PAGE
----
Plaza Centro and The Cadence The Cadence is a 456-bed housing complex affiliated with The University of Arizona that was integrated with Plaza Centro, a project of nearly 20,000 square feet of stores, restaurants and bars. The properties are at the former site of the Greyhound Bus Depot next to the Fourth Avenue underpass and mark the eastern gateway to downtown Tucson. The initial collaboration between the City of Tucson and the development company of OasisTucson paved the way. UA and City of Tucson officials viewed the project as a way to simultaneously provide needed student housing, solidify ties between the university campus and downtown, and contribute to downtown’s renaissance. The UA’s solicitation for student housing projects along the modern streetcar route led to Capstone Development Corp., an Alabama firm that develops student housing facilities, joining the project. “With the streetcar coming online and the desire of the university to strategically move to downtown, Capstone provided the development experience and track record to win the UA request for proposal to become the first offcampus, UA-affiliated student housing project,” said Jim Campbell, president of OasisTucson. Campbell said during the planning stages of Plaza Centro, the development team met with representatives of neighborhood associations more than 20 times. He said there were no objections to implementation of the master plan in any public hearings and the plan itself The Cadence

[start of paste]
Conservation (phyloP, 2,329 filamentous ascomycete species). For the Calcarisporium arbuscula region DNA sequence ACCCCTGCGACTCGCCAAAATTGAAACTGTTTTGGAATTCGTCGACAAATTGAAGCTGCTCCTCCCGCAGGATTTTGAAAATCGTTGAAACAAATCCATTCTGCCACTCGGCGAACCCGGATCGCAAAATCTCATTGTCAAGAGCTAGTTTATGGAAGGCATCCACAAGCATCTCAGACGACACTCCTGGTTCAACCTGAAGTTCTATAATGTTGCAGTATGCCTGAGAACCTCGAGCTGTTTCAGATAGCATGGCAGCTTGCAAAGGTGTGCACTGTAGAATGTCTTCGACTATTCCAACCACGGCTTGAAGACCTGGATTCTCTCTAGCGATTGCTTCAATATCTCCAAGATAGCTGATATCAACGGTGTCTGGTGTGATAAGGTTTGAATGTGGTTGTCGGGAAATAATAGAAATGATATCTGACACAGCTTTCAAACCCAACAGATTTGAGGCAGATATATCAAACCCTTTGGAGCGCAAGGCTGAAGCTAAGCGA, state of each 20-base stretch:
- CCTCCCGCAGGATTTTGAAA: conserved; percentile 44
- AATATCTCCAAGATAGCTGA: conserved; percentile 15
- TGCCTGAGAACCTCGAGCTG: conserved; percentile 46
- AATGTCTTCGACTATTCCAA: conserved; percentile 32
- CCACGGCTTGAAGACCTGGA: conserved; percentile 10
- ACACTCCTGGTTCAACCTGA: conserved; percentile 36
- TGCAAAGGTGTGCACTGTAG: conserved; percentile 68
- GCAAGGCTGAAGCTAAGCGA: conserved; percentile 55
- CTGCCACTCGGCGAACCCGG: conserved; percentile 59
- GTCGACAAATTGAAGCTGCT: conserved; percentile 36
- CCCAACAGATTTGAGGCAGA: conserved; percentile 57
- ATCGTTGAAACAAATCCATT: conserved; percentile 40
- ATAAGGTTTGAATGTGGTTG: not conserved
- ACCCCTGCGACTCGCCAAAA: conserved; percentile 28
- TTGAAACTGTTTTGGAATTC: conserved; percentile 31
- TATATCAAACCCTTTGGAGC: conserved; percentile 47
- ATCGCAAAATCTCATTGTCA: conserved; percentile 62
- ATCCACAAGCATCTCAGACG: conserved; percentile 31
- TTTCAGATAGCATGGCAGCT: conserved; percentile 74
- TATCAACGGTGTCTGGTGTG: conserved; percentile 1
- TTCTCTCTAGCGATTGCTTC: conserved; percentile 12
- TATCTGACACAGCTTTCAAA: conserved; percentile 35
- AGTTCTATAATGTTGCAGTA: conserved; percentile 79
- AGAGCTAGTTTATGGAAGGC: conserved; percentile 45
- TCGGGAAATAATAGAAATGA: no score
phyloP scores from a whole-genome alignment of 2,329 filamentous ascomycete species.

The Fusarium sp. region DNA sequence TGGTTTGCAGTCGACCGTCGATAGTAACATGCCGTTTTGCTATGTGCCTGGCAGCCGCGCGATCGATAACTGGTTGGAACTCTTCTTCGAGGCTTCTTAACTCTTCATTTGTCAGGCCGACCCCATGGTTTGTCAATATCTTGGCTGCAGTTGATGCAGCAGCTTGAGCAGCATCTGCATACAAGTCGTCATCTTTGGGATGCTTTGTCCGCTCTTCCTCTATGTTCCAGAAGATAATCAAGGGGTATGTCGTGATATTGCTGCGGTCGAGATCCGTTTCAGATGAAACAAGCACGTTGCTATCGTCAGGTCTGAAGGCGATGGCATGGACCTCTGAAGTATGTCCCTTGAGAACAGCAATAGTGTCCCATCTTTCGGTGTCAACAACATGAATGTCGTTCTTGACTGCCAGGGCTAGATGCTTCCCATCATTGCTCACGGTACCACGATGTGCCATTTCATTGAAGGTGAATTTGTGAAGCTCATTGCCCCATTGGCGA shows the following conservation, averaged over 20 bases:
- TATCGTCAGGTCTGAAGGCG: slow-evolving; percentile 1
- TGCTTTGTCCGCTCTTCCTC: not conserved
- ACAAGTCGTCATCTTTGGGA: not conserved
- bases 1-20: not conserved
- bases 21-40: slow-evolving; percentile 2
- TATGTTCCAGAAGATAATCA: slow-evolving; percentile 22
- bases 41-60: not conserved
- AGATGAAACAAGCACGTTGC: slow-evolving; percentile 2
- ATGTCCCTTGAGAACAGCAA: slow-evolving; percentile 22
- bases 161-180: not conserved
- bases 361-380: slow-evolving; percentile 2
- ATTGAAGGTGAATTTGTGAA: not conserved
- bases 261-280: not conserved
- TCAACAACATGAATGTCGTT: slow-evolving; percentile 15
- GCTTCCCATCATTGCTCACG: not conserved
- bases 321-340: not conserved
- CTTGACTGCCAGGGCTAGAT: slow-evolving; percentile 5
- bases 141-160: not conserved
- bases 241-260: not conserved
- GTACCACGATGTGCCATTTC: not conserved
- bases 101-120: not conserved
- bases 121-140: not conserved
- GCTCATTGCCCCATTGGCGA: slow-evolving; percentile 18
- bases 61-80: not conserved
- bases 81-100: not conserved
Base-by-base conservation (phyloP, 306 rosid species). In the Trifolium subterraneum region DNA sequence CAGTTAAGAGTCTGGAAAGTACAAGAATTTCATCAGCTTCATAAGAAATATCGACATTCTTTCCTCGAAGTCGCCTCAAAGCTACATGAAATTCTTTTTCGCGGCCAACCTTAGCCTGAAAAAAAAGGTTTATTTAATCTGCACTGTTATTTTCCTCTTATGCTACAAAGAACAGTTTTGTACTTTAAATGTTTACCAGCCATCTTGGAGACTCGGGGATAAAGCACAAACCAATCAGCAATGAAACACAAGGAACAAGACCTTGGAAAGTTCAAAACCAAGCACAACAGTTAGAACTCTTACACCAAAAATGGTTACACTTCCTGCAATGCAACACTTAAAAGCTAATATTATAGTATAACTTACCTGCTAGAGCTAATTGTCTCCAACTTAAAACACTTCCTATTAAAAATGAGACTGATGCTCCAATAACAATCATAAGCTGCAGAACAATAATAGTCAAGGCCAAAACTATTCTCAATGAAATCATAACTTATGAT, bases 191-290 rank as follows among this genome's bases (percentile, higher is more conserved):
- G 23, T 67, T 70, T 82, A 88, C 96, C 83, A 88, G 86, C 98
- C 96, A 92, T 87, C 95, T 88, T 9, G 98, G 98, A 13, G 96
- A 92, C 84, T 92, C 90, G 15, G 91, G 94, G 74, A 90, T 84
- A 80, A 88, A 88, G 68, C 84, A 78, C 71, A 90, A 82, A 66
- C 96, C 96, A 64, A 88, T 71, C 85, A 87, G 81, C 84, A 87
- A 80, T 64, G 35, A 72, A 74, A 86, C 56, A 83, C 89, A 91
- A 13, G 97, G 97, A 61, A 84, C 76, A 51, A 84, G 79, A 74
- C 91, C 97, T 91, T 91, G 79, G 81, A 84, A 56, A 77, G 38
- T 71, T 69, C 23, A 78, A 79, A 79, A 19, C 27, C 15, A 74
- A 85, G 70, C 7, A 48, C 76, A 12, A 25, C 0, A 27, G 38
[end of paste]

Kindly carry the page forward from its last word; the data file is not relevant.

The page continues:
was tweaked based on neighbor input. “We had to address such things as streetcar mechanics, historical structures, an archeological dig, environmental remediation, transportation patterns, railroad acceptance, underpass design, public parking, retail activation and pedestrian and bike traffic,” Campbell said. “This project would not have happened without the city, the university, Union Pacific and the neighbors being fully onboard and the development group – Capstone, Aleks Istanbullu Architects and OasisTucson – acting as a collaborative team.” The list of project collaborators included, among others, Tucson Expediting and Development, Norris Design, Summit dck, Baker & Associates, PK Associates, Peterson Associates, Daniel Diaz, Rialto Theater, Hotel Congress and Downtown Tucson Partnership. Other nominees included The Hub at Tucson, a high-rise residential and mixed-use project, and Junction at Iron Horse, a residential redevelopment. Pima County Metal Watch The Pima County Metal Theft Task Force represents a group of more than 100 companies, including all Pima County jurisdictions, law enforcement and metal recyclers, whose goal is to combat the multi-million dollar losses associated with the theft of copper and other metals. Within 12 months of forming, the task force launched an expansive public relations campaign, worked with state lawmakers to pass legislation and lobbied local governments to provide more resources to law enforcement to appre-